He also commented on the situational awareness local health officials and business leaders have in the western portions of the state.

“Our freeholder boards made the point that as Hunterdon, Warren and Sussex counties have not received any direct federal or state funds during this pandemic, it is essential that our businesses be permitted to reopen using the existing measures already authorized and implemented for essential retail and limited non-essential businesses,” he said. “In Northwest New Jersey, the Skylands region, businesses are ready to operate and people want to go back to work, it’s time.”

Holt thanked Van Doren for his choice in working with the other county boards, “to make a strong case for our Northwest part of the state to reopen for business.”

“Economic recovery is becoming more and more critical with each day Gov. Murphy delays,” he said. “For some reason, it is okay to quarantine those that are very highly affected but at the same time to basically quarantine folks that should be out and working and helping in the economic recovery. “The county’s low numbers of COVID-19 infections make a strong case for regional reopening, and again we commend our OEM and health department for their preparedness before and when the pandemic hit.”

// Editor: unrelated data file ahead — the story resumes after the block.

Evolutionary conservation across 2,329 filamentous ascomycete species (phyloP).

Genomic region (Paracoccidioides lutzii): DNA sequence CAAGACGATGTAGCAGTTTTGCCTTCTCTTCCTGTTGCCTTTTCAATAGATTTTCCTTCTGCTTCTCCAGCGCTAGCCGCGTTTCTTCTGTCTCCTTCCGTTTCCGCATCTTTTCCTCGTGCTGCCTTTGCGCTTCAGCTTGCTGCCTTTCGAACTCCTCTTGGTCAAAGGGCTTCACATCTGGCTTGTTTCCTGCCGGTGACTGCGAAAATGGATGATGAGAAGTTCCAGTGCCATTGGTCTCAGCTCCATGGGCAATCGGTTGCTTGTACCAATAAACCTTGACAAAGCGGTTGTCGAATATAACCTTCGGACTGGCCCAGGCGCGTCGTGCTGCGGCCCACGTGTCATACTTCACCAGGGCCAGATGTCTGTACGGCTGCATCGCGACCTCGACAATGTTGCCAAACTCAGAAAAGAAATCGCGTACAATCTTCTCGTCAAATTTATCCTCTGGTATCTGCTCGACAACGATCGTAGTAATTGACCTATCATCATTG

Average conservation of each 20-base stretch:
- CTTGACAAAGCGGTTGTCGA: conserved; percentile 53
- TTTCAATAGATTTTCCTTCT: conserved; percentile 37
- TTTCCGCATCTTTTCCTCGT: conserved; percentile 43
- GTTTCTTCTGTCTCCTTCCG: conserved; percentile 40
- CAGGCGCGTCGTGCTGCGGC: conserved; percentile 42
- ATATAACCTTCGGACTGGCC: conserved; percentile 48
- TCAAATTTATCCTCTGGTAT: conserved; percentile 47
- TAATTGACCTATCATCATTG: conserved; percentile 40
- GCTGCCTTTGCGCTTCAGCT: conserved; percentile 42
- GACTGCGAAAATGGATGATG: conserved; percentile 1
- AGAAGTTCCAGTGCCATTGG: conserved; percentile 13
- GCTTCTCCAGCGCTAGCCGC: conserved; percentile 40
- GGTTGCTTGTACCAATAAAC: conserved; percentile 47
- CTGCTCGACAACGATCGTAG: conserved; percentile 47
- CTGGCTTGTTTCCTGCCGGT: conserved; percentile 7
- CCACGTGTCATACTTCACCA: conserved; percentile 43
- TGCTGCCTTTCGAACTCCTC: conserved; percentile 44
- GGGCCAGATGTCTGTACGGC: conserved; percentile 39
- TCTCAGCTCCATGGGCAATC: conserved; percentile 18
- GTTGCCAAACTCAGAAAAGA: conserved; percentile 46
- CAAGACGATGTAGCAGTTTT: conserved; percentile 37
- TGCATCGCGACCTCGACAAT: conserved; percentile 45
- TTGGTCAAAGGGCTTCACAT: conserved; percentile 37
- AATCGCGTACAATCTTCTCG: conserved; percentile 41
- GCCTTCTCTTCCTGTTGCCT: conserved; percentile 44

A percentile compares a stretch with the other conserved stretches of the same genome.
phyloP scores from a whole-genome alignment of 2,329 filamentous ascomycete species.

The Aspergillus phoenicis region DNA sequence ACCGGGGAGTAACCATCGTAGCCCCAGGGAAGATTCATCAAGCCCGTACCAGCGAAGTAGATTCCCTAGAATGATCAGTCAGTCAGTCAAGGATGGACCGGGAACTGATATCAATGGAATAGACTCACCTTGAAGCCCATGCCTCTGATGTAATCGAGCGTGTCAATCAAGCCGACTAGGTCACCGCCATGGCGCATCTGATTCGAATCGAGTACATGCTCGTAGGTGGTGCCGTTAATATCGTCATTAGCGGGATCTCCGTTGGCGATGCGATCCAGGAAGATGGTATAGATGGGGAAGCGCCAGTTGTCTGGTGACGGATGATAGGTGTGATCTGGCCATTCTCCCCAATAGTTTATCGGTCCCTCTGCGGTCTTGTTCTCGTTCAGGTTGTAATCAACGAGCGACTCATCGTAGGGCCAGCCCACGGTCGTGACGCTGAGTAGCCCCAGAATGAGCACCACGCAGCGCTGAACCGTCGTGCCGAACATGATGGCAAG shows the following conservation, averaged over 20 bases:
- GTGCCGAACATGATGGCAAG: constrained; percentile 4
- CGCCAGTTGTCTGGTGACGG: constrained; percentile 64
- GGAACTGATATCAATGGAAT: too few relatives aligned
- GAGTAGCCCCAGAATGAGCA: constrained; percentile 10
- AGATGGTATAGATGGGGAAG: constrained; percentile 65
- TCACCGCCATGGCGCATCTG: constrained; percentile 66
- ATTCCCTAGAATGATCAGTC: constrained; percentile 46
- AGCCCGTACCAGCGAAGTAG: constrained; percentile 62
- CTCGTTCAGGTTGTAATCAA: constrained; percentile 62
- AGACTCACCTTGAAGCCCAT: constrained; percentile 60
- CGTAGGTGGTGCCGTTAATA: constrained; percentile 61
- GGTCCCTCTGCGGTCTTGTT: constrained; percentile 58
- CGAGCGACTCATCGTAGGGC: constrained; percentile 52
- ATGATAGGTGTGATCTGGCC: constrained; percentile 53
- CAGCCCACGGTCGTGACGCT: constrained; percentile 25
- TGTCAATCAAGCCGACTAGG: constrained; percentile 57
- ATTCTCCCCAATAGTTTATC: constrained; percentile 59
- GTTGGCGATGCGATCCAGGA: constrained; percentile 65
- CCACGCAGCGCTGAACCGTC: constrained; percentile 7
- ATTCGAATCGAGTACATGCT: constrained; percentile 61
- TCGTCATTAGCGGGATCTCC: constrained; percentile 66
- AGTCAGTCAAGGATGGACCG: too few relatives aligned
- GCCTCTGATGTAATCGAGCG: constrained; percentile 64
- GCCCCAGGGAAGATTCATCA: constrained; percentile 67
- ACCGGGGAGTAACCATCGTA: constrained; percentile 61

Soloway said the county is advised by the state government that more testing for the wider population is on the way. When an announcement is ready, the freeholders and county staff will disseminate this to the public in multiple formats.